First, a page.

A solution is prepared of 2 g of the optical brightener of the formula (1) in 50 ml of hot (90°C) distilled water and a colloidal solution is prepared of 80 g of a decomposed starch in 1000 ml of hot (90°C) water. The optical brightener solution is then incorporated into the starch solution. The resulting solution has a pH of 5.5 to 7.
A sized printing paper is coated with this sizing liquor in a size press and the coated is dried at about 90°-120°C in the dryer section of the paper machine. A paper with a substantially improved degree of whiteness is thus obtained.
Instead of sized paper, it is also possible to use sized carboard with equal success.
5 g of the optical brightener of the formula (1) are dissolved in 40 ml of hot (90°C) distilled water. To this solution are then added 1000 ml of an aqueous coating liquor which contains the following constituents:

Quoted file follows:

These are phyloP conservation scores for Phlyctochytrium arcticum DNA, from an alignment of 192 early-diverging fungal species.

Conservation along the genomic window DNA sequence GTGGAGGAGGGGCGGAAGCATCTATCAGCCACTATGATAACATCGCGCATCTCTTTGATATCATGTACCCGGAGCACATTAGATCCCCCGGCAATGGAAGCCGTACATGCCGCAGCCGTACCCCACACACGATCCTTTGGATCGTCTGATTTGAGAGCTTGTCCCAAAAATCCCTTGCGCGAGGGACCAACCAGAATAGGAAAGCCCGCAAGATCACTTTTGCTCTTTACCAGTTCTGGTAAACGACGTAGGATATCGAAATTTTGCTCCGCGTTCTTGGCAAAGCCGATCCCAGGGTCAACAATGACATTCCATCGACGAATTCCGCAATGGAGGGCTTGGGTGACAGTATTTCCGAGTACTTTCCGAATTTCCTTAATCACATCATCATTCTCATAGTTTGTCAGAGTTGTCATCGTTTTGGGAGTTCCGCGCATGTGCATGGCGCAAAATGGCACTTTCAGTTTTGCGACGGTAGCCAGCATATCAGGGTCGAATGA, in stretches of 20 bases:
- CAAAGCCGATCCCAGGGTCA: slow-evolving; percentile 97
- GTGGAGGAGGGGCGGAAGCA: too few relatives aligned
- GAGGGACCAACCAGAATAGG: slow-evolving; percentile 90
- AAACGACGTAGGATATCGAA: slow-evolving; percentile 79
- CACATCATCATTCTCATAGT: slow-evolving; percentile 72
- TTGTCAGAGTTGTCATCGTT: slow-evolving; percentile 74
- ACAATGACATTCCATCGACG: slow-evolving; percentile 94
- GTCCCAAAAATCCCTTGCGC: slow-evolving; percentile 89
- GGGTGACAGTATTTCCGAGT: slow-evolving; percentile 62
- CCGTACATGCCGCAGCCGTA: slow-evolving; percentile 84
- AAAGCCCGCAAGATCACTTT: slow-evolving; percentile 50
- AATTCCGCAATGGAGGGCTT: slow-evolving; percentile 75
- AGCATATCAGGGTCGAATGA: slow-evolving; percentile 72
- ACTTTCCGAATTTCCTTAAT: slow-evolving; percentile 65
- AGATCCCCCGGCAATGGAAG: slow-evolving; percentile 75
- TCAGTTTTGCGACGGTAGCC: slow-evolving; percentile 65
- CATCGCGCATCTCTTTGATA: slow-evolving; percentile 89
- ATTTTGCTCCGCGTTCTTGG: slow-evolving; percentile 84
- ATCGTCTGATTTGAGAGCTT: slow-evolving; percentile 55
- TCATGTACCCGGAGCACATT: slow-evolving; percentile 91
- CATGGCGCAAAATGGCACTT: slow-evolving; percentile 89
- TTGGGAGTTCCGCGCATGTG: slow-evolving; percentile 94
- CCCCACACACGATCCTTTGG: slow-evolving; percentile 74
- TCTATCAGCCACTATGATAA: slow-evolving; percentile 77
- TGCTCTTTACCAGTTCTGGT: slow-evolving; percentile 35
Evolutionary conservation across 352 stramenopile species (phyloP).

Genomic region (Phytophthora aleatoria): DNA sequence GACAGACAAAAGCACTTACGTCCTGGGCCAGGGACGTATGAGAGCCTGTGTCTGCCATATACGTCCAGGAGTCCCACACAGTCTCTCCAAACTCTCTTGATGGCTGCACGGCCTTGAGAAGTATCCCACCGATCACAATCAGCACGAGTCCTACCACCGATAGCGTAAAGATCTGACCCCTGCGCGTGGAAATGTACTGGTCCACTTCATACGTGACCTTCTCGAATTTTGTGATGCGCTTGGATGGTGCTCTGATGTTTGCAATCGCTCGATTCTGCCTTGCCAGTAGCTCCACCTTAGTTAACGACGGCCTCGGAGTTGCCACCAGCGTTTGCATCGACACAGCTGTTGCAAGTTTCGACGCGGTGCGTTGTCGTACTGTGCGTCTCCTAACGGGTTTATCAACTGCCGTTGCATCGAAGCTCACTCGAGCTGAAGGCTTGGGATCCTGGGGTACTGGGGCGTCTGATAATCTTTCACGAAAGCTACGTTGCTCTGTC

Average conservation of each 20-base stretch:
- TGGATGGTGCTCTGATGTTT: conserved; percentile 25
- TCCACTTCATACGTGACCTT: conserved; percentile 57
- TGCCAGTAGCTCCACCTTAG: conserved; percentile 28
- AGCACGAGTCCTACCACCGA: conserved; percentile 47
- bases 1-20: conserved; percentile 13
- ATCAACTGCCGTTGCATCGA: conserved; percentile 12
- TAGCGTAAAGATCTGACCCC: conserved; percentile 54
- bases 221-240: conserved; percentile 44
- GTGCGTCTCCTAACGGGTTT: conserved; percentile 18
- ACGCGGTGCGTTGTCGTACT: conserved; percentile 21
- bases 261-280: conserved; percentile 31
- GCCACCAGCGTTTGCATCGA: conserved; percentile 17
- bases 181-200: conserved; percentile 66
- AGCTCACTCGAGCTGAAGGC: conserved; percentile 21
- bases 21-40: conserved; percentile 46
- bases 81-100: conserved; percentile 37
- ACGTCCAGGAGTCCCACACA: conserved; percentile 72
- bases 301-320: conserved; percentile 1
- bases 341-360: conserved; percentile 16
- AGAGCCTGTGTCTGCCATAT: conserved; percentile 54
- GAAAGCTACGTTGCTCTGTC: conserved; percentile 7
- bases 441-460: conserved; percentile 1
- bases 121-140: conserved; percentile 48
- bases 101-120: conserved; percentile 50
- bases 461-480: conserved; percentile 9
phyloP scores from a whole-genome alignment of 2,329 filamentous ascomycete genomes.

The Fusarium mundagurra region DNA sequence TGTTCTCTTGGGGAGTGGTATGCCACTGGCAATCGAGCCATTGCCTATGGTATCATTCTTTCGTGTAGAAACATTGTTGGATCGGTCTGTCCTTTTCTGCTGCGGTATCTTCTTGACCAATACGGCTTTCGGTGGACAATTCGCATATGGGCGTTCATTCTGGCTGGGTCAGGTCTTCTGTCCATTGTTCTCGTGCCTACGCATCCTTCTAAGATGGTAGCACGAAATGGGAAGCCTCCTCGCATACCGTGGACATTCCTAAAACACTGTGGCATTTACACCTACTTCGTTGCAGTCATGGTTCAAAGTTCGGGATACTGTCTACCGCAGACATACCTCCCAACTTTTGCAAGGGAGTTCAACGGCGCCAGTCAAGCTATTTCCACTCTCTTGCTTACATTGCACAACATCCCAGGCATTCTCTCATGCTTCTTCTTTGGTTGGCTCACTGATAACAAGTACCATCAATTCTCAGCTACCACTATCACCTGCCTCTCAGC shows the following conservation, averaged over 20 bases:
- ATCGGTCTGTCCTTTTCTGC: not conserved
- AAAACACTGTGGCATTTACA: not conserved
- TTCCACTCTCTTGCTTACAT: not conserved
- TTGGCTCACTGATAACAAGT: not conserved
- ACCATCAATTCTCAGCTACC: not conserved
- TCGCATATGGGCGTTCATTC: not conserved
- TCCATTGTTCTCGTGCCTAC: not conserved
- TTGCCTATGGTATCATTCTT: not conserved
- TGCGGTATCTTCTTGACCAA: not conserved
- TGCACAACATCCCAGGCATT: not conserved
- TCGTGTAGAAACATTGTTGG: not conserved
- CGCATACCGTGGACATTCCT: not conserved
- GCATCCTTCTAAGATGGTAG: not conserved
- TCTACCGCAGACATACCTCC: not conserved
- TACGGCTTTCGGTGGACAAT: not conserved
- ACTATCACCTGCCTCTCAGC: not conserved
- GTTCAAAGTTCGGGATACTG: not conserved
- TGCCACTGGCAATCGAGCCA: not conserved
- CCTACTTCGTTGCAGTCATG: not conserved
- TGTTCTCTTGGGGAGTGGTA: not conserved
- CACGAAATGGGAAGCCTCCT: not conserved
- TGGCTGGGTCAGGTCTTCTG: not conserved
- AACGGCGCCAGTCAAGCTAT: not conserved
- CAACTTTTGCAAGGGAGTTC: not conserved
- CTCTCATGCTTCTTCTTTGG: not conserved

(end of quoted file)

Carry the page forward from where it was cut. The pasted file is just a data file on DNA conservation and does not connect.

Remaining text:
35 g of commercial casein
80 g of a resin dispersion with 50% resin content based on a butadiene-styrene polymer (e.g. DOW-LATEX 626, Dow Chem. USA),
1 g of sodium polyphosphate,
2g of sulphated dodecyl alcohol polyglycol ether with 15 ethylene oxide groups,
400 g of aluminium magnesium silicate (china clay) and
15 g of conc. ammonia.
The pH of this dispersion is about 9.0. Sized paper or cardboard is coated with this coating liquor on the surface in a size press or some other coating device. A coated paper of exceptional whiteness is obtained.